Maputo — The first congress of the opposition Mozambique Democratic Movement (MDM) has re-elected the mayor of Beira, Daviz Simango, as the party’s president.
Simango was elected, unopposed, in the small hours of Saturday morning, after a second potential candidate, Laurinda Machava, was ruled out because she was nominated past the deadline.
In the election Simango won 661 of the 676 votes cast. There were also 14 invalid votes and one blank ballot.
In his speech made on taking office for a five year term as President of the MDM, Simango said his re-election was the result of the trust deposited in him by the party’s members, through the Congress delegates.
Describing the MDM as “a party for all Mozambicans”, Simango said “we have proved that we are a party committed to the building and consolidation of democracy. We are a great family and we are growing by the day. A family which has shown that it is possible to overcome differences through dialogue”.
Simango added that the MDM has taken on the mantle of modernity, and is the only Mozambican opposition force which has shown that it can be an alternative to the ruling Frelimo Party in governing the country.
“This wasn’t given to us on a plate”, he said. “It is the fruit of a lot of hard work and dedication by all members of the party”.
“We have reached this stage with the certainty that new paths are opening up for the construction of a free and democratic Mozambique”, he declared, “A Mozambique for all”.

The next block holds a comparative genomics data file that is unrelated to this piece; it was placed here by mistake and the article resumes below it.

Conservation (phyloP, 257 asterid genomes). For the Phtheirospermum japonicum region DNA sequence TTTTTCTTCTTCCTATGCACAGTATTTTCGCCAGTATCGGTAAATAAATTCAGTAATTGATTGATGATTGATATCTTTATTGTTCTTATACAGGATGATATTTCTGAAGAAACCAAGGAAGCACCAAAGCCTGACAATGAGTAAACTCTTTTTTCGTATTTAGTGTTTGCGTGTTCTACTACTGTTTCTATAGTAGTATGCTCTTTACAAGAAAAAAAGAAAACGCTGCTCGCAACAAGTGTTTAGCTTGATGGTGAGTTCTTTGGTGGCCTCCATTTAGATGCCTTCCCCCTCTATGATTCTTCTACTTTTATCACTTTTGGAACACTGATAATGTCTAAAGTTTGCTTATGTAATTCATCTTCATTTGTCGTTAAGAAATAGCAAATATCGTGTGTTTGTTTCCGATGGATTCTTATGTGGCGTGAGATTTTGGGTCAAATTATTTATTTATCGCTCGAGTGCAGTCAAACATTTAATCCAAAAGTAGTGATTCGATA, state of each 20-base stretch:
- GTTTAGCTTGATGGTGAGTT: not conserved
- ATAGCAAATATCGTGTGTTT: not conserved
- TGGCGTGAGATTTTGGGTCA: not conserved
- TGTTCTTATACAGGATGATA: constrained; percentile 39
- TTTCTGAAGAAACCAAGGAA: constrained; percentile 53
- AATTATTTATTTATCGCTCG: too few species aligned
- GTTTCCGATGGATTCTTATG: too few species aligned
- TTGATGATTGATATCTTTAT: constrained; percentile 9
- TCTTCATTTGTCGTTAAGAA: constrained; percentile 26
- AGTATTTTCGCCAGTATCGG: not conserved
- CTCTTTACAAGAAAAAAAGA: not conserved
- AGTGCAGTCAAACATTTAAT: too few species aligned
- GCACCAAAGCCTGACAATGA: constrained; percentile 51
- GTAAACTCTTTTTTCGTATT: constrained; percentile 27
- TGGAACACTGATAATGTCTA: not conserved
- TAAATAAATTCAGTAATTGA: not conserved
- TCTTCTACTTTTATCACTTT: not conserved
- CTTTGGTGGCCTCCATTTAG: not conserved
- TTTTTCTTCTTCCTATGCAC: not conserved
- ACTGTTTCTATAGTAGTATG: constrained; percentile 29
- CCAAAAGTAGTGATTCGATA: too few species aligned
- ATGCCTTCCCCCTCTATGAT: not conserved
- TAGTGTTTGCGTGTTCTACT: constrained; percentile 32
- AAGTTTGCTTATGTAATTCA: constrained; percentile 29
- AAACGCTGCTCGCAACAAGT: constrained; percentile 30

The MDM’s elections began on Friday with the election of the 60 strong National Council, the highest body of the party in between Congresses. The delegates worked through the night, and only broke for breakfast and a rest at 06.00 on Saturday.
Earlier, the Congress in a lengthy, and apparently heated, discussion behind closed doors had rejected proposals for any coalition in the 2013 municipal elections. Armando Cuna, a delegate from Maputo city, argued in favour of a coalition, on the grounds that the MDM is still very weak in some of the country’s 43 municipalities.
The opposite position, strongly argued by MDM parliamentary deputy Geraldo Carvalho, was that the MDM should stand its own candidates in every municipality. He believed the MDM already has enough committed cadres for a national presence, and there was no need for any coalition.
Simango did not intervene in the debate, other than urging delegates to debate the matter seriously.
The Congress spokesperson, Sande Carmona, told reporters that the majority of the delegates disagreed with the MDM entering into any coalition.